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Saturday, October 22, 2016

Washington (AFP) – President Barack Obama will Friday announce plans to stop the National Security Agency hoarding hundreds of millions of telephone call records, among reforms to U.S. surveillance programs exposed by Edward Snowden.

A senior U.S. official, speaking ahead of Obama’s speech on NSA programs, said that Obama believed trawling for telephone “metadata” was vital to fighting terrorism, but needed to be reformed to preserve civil liberties.

“In his speech, the president will say that he is ordering a transition that will end the Section 215 telephone metadata program as it currently exists,” the senior official told AFP.

The president foresees a move to a program “that preserves the capabilities we need without the government holding this bulk metadata.”

“The president believes that the 215 program addresses important capabilities that allow us to counter terrorism, but that we can and should be able to preserve those capabilities while addressing the privacy and civil liberties concerns that are raised by the government holding this metadata.”

It was not immediately clear how Obama would accomplish the reform or whether he would leave it up to Congress to decide which entity should hold the call data.

Telecommunications companies have balked at suggestions that data on the destination and duration of calls should be held within their servers and be accessed by U.S. spies armed with court permission.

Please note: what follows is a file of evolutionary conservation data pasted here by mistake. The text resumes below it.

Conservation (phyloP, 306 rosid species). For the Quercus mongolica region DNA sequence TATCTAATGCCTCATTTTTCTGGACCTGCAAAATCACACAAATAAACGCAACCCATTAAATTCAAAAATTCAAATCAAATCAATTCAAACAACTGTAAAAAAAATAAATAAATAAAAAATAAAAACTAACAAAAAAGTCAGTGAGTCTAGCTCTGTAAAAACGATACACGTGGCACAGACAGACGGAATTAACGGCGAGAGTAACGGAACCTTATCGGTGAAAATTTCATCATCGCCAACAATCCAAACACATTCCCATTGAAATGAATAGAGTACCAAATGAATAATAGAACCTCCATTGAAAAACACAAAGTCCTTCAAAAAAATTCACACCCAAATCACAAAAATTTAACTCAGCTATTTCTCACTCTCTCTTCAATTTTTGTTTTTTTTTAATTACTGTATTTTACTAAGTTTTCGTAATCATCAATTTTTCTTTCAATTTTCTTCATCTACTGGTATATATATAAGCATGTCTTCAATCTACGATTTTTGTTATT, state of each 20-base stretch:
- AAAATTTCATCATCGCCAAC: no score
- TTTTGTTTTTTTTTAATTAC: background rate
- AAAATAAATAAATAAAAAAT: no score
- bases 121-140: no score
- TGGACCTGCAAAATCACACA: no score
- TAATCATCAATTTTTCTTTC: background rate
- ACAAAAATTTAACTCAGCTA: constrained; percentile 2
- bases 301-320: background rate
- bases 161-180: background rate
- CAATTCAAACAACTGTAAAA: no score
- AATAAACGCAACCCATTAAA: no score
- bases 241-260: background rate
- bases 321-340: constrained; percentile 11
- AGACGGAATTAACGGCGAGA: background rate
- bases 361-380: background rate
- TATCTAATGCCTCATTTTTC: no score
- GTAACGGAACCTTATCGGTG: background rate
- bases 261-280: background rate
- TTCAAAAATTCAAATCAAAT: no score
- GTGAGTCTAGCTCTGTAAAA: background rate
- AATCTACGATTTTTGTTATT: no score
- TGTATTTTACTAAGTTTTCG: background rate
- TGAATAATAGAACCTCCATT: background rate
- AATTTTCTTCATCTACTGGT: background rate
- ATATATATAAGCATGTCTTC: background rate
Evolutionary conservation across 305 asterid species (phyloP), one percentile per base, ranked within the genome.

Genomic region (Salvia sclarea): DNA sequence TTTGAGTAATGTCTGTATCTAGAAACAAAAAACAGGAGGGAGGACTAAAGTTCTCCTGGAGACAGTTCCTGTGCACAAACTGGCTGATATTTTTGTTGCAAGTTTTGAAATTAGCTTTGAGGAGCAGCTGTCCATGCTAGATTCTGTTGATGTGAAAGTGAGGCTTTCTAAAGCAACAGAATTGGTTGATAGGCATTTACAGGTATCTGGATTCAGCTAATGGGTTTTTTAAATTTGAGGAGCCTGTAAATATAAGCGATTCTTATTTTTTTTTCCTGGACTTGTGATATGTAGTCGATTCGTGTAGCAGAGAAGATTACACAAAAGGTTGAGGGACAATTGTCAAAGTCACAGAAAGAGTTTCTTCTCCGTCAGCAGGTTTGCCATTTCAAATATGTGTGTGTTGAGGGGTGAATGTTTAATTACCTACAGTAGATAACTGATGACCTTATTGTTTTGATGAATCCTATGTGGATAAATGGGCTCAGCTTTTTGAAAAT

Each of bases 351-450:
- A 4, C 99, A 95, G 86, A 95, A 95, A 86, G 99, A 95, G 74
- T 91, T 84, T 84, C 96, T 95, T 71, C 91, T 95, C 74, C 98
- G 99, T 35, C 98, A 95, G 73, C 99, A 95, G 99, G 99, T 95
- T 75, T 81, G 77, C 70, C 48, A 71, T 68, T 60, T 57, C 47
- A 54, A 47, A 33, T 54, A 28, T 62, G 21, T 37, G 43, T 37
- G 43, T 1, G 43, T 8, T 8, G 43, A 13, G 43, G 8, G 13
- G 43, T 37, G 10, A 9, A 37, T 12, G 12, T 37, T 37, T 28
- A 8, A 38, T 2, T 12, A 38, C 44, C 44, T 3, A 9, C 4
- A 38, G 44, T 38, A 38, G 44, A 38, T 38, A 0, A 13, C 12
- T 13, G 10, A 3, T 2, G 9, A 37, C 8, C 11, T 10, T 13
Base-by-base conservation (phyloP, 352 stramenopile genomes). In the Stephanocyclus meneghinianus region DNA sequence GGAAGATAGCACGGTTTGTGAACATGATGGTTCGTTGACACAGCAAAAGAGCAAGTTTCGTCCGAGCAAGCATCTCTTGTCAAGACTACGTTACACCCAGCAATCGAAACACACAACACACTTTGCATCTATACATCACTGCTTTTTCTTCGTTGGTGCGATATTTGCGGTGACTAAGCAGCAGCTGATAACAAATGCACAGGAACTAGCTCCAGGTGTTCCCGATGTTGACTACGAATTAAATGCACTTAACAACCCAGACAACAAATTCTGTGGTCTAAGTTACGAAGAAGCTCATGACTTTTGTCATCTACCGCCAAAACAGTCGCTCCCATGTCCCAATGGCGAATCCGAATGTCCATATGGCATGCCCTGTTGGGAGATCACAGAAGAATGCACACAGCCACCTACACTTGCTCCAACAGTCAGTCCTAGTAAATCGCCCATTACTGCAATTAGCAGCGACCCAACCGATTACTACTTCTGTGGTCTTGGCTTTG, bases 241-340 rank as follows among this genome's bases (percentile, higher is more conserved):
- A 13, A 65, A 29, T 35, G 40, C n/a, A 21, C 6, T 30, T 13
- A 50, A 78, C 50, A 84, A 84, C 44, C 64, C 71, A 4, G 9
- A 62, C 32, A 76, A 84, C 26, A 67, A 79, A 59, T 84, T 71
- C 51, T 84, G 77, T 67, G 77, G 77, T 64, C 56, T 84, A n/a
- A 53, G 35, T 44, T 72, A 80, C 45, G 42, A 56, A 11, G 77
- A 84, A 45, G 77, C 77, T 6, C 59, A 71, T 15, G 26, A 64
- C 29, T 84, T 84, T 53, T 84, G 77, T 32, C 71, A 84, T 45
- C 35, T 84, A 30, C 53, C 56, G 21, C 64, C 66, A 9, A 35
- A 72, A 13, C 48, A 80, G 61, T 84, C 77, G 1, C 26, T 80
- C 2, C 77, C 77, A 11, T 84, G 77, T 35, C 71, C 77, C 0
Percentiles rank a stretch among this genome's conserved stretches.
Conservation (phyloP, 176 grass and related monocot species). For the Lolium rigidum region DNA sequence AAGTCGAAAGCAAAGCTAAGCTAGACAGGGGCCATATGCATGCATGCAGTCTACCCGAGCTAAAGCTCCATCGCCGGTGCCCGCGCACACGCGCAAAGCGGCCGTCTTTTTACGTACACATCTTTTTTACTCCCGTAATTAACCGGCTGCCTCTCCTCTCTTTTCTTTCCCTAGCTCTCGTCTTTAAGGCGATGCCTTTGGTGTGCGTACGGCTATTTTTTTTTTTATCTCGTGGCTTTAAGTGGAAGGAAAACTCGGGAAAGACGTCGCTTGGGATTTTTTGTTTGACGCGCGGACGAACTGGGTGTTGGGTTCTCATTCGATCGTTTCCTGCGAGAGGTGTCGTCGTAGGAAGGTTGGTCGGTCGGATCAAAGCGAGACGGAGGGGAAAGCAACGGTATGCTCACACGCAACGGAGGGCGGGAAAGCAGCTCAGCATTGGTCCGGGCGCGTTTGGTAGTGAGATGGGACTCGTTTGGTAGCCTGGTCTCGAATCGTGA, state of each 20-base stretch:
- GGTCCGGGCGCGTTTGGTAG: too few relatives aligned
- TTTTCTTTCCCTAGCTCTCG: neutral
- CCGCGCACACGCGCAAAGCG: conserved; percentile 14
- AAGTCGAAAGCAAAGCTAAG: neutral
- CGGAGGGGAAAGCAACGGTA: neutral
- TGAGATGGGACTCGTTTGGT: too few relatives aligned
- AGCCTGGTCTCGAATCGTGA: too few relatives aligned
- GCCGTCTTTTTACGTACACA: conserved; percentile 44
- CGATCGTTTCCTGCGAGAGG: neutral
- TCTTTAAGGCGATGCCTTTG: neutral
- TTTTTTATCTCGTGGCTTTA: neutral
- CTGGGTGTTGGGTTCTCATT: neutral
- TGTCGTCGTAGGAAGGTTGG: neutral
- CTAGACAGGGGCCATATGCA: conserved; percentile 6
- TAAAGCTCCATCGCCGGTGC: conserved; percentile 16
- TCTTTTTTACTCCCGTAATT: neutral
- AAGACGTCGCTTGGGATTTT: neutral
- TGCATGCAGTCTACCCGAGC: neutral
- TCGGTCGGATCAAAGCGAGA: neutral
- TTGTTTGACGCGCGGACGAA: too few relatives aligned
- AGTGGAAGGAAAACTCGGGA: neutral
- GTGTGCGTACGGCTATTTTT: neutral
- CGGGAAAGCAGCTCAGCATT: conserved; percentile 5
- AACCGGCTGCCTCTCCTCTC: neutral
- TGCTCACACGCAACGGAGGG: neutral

Some activists have suggested a third party company could be charged with holding the data.

Obama will also order Friday another immediate change to the system of telephone data dragnets, requiring a judicial finding before the NSA can query the database, the official said.

Obama has also asked Attorney General Eric Holder and the intelligence community to report to him by March 28 on how the program can be preserved without the government holding the metadata.

Snowden, a fugitive U.S. contractor now exiled in Russia, has fueled months of revelations by media organizations over data mining and spying on foreign leaders by the NSA in one of the biggest security breaches in U.S. history.

The disclosures have infuriated U.S. allies, embarrassed Obama administration diplomats and shocked privacy campaigners and lawmakers.

The White House has assured Americans that data on phone calls and Internet use is only collected to build patterns of contacts between terror suspects — and that U.S. spies are not listening in.

But Obama has said that one of his goals in Friday’s speech at the U.S. Justice Department is to restore public confidence in the clandestine community.

His appearance follows a prolonged period of soul-searching and policy reviews by the White House.

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